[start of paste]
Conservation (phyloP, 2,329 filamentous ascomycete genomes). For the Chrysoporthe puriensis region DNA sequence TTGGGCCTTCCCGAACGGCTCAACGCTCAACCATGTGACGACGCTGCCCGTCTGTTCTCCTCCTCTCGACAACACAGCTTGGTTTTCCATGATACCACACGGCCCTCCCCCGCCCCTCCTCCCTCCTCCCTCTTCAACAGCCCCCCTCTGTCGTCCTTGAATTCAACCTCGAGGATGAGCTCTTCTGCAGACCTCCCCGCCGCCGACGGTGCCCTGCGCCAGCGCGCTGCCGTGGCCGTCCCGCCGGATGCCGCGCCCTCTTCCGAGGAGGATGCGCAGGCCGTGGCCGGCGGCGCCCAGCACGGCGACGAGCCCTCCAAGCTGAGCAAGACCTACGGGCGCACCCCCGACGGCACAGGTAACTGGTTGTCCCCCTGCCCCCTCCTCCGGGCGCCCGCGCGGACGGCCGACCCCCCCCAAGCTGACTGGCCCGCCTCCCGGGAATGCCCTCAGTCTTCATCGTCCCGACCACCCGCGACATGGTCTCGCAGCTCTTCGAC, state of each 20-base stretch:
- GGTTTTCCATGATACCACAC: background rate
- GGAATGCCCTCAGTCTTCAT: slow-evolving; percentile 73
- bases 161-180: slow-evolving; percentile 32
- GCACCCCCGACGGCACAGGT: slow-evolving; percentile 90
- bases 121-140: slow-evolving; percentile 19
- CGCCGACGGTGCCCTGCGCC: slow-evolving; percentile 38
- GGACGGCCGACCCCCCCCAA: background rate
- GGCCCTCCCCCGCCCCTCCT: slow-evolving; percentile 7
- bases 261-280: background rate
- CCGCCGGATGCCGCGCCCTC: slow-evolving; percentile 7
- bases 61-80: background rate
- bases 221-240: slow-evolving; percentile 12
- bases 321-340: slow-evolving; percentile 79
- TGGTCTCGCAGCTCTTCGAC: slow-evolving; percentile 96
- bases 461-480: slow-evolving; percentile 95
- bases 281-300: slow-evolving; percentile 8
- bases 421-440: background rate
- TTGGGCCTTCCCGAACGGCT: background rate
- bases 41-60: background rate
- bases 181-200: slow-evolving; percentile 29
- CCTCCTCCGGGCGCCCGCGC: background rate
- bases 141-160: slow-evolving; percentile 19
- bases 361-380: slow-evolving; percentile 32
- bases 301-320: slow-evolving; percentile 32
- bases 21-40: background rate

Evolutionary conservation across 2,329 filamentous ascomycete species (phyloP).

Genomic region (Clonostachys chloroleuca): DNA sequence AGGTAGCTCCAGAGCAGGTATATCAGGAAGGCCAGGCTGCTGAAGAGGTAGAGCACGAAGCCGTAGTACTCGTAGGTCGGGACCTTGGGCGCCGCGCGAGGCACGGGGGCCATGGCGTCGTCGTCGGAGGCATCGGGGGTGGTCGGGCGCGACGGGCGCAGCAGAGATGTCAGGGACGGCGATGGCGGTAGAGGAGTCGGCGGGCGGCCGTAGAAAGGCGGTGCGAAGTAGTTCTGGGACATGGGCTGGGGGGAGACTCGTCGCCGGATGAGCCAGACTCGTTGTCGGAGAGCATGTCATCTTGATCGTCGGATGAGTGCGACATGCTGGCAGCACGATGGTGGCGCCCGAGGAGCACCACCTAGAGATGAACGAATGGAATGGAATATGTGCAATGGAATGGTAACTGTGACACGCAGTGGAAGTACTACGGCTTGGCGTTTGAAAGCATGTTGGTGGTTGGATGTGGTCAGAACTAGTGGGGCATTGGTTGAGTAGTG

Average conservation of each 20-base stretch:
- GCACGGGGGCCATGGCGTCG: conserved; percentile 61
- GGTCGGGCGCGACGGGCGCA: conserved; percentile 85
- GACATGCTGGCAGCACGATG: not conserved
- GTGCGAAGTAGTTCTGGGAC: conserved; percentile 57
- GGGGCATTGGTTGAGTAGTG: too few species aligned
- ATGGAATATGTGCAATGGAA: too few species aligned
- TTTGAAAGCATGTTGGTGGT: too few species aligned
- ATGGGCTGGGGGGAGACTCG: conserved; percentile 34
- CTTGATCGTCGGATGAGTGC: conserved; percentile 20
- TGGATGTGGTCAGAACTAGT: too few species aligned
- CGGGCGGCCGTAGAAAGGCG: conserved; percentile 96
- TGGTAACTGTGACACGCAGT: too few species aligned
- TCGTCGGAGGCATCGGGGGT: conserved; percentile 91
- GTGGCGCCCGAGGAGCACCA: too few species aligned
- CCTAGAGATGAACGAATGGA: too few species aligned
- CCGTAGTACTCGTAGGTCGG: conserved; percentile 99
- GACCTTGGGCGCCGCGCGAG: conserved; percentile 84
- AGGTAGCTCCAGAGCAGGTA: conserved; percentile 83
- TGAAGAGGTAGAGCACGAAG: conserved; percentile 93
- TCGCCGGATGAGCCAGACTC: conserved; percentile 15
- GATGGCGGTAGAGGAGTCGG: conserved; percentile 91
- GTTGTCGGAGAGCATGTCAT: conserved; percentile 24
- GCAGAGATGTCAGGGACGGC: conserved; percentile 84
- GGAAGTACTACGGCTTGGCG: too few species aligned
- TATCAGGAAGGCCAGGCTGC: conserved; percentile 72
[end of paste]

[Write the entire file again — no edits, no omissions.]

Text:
Conservation (phyloP, 2,329 filamentous ascomycete genomes). For the Chrysoporthe puriensis region DNA sequence TTGGGCCTTCCCGAACGGCTCAACGCTCAACCATGTGACGACGCTGCCCGTCTGTTCTCCTCCTCTCGACAACACAGCTTGGTTTTCCATGATACCACACGGCCCTCCCCCGCCCCTCCTCCCTCCTCCCTCTTCAACAGCCCCCCTCTGTCGTCCTTGAATTCAACCTCGAGGATGAGCTCTTCTGCAGACCTCCCCGCCGCCGACGGTGCCCTGCGCCAGCGCGCTGCCGTGGCCGTCCCGCCGGATGCCGCGCCCTCTTCCGAGGAGGATGCGCAGGCCGTGGCCGGCGGCGCCCAGCACGGCGACGAGCCCTCCAAGCTGAGCAAGACCTACGGGCGCACCCCCGACGGCACAGGTAACTGGTTGTCCCCCTGCCCCCTCCTCCGGGCGCCCGCGCGGACGGCCGACCCCCCCCAAGCTGACTGGCCCGCCTCCCGGGAATGCCCTCAGTCTTCATCGTCCCGACCACCCGCGACATGGTCTCGCAGCTCTTCGAC, state of each 20-base stretch:
- GGTTTTCCATGATACCACAC: background rate
- GGAATGCCCTCAGTCTTCAT: slow-evolving; percentile 73
- bases 161-180: slow-evolving; percentile 32
- GCACCCCCGACGGCACAGGT: slow-evolving; percentile 90
- bases 121-140: slow-evolving; percentile 19
- CGCCGACGGTGCCCTGCGCC: slow-evolving; percentile 38
- GGACGGCCGACCCCCCCCAA: background rate
- GGCCCTCCCCCGCCCCTCCT: slow-evolving; percentile 7
- bases 261-280: background rate
- CCGCCGGATGCCGCGCCCTC: slow-evolving; percentile 7
- bases 61-80: background rate
- bases 221-240: slow-evolving; percentile 12
- bases 321-340: slow-evolving; percentile 79
- TGGTCTCGCAGCTCTTCGAC: slow-evolving; percentile 96
- bases 461-480: slow-evolving; percentile 95
- bases 281-300: slow-evolving; percentile 8
- bases 421-440: background rate
- TTGGGCCTTCCCGAACGGCT: background rate
- bases 41-60: background rate
- bases 181-200: slow-evolving; percentile 29
- CCTCCTCCGGGCGCCCGCGC: background rate
- bases 141-160: slow-evolving; percentile 19
- bases 361-380: slow-evolving; percentile 32
- bases 301-320: slow-evolving; percentile 32
- bases 21-40: background rate

Evolutionary conservation across 2,329 filamentous ascomycete species (phyloP).

Genomic region (Clonostachys chloroleuca): DNA sequence AGGTAGCTCCAGAGCAGGTATATCAGGAAGGCCAGGCTGCTGAAGAGGTAGAGCACGAAGCCGTAGTACTCGTAGGTCGGGACCTTGGGCGCCGCGCGAGGCACGGGGGCCATGGCGTCGTCGTCGGAGGCATCGGGGGTGGTCGGGCGCGACGGGCGCAGCAGAGATGTCAGGGACGGCGATGGCGGTAGAGGAGTCGGCGGGCGGCCGTAGAAAGGCGGTGCGAAGTAGTTCTGGGACATGGGCTGGGGGGAGACTCGTCGCCGGATGAGCCAGACTCGTTGTCGGAGAGCATGTCATCTTGATCGTCGGATGAGTGCGACATGCTGGCAGCACGATGGTGGCGCCCGAGGAGCACCACCTAGAGATGAACGAATGGAATGGAATATGTGCAATGGAATGGTAACTGTGACACGCAGTGGAAGTACTACGGCTTGGCGTTTGAAAGCATGTTGGTGGTTGGATGTGGTCAGAACTAGTGGGGCATTGGTTGAGTAGTG

Average conservation of each 20-base stretch:
- GCACGGGGGCCATGGCGTCG: conserved; percentile 61
- GGTCGGGCGCGACGGGCGCA: conserved; percentile 85
- GACATGCTGGCAGCACGATG: not conserved
- GTGCGAAGTAGTTCTGGGAC: conserved; percentile 57
- GGGGCATTGGTTGAGTAGTG: too few species aligned
- ATGGAATATGTGCAATGGAA: too few species aligned
- TTTGAAAGCATGTTGGTGGT: too few species aligned
- ATGGGCTGGGGGGAGACTCG: conserved; percentile 34
- CTTGATCGTCGGATGAGTGC: conserved; percentile 20
- TGGATGTGGTCAGAACTAGT: too few species aligned
- CGGGCGGCCGTAGAAAGGCG: conserved; percentile 96
- TGGTAACTGTGACACGCAGT: too few species aligned
- TCGTCGGAGGCATCGGGGGT: conserved; percentile 91
- GTGGCGCCCGAGGAGCACCA: too few species aligned
- CCTAGAGATGAACGAATGGA: too few species aligned
- CCGTAGTACTCGTAGGTCGG: conserved; percentile 99
- GACCTTGGGCGCCGCGCGAG: conserved; percentile 84
- AGGTAGCTCCAGAGCAGGTA: conserved; percentile 83
- TGAAGAGGTAGAGCACGAAG: conserved; percentile 93
- TCGCCGGATGAGCCAGACTC: conserved; percentile 15
- GATGGCGGTAGAGGAGTCGG: conserved; percentile 91
- GTTGTCGGAGAGCATGTCAT: conserved; percentile 24
- GCAGAGATGTCAGGGACGGC: conserved; percentile 84
- GGAAGTACTACGGCTTGGCG: too few species aligned
- TATCAGGAAGGCCAGGCTGC: conserved; percentile 72